SAYit Blog
How about religion in schools?

I thought people might be interested in the results of a SAYit poll we did in October 2013.  We asked n=1000 New Zealanders how they felt about religion being taught in New Zealand schools, and I think the numbers support the general trend away from religious belief picked up by the 2013 census.

In case you haven't seen the stats out today (in this article), Census 2013 showed that:

  • 42%* of New Zealanders now say they have no religion, up 7% since 2006.
  • 48% say they are Christian, down 6%
  • The combined total for Buddhists, Hindus, Muslims, Sikhs and Jews is up 1% to 5%.

Although the media reports say that Auckland has bucked the trend away from religion, the actual truth is that the change in Auckland has simply been less than elsewhere.  The proportion of Aucklanders with no religion is up 6% to 38%, while the proportion of Aucklanders subscribing to Christianity is down 5% to 48%.  The number of religious people in Auckland seems to be up simply because the population has increased (and there has been a reasonably big rise in the percentages subscribing to Hinduism, Islam, Sikhism and to a lesser extent Buddhism).

Incidentally, some of you may recall the supposed 'movement' in 2006 to giving your religion as 'jedi'.  Stats NZ aren't stupid enough to think there's an actual religion called 'Jedi' (especially as they would have been well aware of the 'movement') so their information doesn't record how many gave that answer.  As someone who works with this sort of data, I assume that the 'Jedi' responses would have been coded as either 'religion unidentifiable' (10,653 or 0.3% of the population at the time) or 'response outside scope' (30,945 responses or 0.7% of the population).  So much for people claiming that 'everyone they knew' was doing it - the actual data shows that less than 1% of the population gave that response. That's not so much a popular movement as a damp squib.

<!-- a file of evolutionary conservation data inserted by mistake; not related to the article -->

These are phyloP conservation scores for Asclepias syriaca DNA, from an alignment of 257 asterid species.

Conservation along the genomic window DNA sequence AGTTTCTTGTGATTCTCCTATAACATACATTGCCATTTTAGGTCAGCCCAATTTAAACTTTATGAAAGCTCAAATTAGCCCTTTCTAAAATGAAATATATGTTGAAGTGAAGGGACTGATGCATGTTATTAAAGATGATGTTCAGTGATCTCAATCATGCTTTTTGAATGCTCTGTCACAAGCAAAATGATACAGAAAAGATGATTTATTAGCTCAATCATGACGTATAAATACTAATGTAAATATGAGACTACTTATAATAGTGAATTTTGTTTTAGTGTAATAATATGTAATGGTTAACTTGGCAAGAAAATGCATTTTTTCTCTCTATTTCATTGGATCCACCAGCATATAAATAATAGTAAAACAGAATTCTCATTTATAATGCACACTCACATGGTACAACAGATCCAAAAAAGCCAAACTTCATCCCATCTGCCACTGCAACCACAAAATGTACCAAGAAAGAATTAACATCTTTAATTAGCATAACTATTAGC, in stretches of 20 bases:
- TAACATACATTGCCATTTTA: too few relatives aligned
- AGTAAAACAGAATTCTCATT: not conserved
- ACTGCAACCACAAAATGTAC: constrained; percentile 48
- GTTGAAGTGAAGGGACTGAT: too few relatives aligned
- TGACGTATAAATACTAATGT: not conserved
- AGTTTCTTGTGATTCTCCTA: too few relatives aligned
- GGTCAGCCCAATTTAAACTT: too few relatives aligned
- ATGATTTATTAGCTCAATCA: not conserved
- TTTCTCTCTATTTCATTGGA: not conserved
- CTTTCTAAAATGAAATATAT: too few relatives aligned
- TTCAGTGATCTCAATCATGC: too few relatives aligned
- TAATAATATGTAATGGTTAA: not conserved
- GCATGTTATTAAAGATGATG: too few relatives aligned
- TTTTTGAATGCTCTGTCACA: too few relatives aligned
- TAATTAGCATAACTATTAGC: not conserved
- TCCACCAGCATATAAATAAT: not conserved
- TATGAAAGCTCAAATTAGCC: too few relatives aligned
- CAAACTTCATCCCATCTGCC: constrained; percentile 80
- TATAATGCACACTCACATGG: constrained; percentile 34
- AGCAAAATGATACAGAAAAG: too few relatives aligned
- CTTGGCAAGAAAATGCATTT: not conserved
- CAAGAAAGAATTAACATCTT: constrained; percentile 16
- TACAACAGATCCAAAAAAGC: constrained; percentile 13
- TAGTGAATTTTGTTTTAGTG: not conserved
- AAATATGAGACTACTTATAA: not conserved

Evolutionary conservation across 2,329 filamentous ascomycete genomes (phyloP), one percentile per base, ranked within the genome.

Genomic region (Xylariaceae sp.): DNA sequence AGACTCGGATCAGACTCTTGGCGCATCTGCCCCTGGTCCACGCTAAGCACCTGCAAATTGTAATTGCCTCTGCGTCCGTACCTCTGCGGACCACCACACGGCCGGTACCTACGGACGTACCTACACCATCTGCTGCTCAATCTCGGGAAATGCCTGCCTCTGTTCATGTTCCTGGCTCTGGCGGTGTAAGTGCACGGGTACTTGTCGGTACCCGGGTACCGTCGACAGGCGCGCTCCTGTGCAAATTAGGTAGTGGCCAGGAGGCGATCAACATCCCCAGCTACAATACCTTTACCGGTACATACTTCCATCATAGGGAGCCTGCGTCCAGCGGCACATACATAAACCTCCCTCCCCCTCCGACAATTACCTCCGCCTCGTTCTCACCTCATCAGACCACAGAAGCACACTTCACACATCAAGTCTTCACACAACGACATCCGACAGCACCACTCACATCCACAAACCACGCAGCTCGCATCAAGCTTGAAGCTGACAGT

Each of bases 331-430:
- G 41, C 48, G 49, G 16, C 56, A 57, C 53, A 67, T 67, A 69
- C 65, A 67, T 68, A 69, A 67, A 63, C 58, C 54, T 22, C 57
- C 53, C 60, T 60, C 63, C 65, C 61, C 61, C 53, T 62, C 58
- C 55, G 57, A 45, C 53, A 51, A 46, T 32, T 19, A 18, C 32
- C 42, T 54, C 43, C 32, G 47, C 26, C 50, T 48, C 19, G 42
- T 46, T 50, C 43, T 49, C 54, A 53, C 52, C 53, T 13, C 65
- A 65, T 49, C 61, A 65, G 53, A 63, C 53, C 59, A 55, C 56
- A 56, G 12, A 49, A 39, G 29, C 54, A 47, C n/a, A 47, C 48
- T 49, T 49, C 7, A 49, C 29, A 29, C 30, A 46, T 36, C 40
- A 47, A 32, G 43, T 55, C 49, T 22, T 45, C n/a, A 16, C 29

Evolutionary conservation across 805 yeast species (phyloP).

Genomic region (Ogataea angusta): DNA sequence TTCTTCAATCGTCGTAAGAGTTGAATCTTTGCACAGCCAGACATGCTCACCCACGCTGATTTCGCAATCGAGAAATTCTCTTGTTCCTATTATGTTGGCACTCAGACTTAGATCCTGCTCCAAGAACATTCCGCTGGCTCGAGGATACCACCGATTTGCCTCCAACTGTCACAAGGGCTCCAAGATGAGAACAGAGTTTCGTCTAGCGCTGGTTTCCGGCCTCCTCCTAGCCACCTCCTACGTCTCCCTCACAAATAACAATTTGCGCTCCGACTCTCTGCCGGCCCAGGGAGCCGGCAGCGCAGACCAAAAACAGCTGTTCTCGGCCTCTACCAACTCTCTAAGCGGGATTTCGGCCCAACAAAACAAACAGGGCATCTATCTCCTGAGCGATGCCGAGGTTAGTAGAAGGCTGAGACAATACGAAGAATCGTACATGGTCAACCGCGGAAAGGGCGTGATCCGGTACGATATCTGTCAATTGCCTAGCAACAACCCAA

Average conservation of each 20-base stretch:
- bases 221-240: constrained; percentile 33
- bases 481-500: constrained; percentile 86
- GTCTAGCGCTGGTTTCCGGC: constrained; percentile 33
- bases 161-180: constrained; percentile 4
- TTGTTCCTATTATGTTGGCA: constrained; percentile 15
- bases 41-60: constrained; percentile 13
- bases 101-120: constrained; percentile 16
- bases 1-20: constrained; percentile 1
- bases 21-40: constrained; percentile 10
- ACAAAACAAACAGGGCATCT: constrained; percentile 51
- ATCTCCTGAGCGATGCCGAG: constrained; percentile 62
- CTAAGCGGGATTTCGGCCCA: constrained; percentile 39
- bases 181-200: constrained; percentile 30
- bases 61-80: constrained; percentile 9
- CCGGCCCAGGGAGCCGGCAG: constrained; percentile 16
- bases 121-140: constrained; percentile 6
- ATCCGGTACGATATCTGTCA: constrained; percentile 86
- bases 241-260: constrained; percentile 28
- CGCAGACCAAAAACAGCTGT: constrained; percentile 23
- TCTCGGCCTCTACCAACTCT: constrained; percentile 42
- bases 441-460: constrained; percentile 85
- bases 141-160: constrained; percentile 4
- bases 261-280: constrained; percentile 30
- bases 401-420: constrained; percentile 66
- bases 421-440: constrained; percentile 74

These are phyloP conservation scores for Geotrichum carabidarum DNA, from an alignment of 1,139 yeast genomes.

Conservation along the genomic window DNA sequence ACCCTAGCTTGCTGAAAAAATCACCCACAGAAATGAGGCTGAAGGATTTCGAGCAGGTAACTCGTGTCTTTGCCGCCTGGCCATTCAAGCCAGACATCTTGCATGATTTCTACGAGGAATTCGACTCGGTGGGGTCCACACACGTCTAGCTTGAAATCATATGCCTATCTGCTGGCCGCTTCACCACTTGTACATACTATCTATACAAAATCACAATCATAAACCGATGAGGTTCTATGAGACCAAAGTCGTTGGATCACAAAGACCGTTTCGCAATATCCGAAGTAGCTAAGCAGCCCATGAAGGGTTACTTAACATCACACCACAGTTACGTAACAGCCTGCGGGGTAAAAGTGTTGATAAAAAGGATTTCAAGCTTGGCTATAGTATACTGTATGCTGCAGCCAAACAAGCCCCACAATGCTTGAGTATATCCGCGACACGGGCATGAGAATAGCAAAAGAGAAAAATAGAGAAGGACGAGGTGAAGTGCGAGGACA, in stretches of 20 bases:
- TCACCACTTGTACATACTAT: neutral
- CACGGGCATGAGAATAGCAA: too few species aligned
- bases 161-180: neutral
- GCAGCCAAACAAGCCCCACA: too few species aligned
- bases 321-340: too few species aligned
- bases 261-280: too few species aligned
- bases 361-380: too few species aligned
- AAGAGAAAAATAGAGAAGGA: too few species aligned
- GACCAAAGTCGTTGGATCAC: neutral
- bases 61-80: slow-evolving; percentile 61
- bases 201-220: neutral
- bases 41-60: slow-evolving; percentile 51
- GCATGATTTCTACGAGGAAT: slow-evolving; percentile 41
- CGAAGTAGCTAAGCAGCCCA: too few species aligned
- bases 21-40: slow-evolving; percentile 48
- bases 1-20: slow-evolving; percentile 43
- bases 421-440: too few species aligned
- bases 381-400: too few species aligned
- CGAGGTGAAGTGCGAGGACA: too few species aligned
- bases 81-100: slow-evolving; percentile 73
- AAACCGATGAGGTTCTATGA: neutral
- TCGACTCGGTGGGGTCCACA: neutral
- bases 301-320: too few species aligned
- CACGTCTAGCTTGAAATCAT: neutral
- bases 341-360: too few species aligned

In our survey, I thought that it was important to capture the difference between two types of religious education:

  • Teaching about Jesus and the Bible from the perspective of Christians, in the way you might expect to be taught about it if you went to Sunday School.
  • Teaching about all religions from a neutral or historical perspective, where the teachings outline what followers of each religion believe and the history of each religion without taking a view on which religion is more likely to be correct.

The numbers show that we're not particularly comfortable with 'Christian' education, at least as far as the first statement goes.  27% of New Zealanders agreed that "New Zealand schools should include classes on Christianity taught from a Christian perspective", while 47% disagreed and 26% were neutral or undecided.

  • 37% of over 60s supported this, compared with 22% of 30-44s and 21% of under 30s.
  • 38% of provincial South Island residents were in favour, compared with 22% of Christchurch residents and 25% of Wellingtonians.
  • 32% of National voters supported this, compared with 23% of Labour voters and 15% of Green voters.

I was initially surprised by how low that was, but I guess it's symptomatic of the relatively small number who consider themselves Christians.  It also indicates that there are plenty of Christians who do not think Christianity should be taught in schools (at least from a Christian perspective).

On the other hand, we're keen on what you might call comparative religious education.  74% of New Zealanders agree that "New Zealand schools should teach about the differences between religions but not about which religion is right", while only 12% disagree.

  • 76% of over 60s agree with this sentiment, as do 75% of under 30s.
  • There is little difference between the regions on this, with 74% of Aucklanders, 77% of Wellingtonians, 74% of Cantabrians and 78% of those living in rural areas agreeing. 
  • Green voters (91%) are more likely than National voters (70%) to agree with this statement, with Labour voters in between (75%).

You may also be interested in our poll on teaching evolution vs creationism: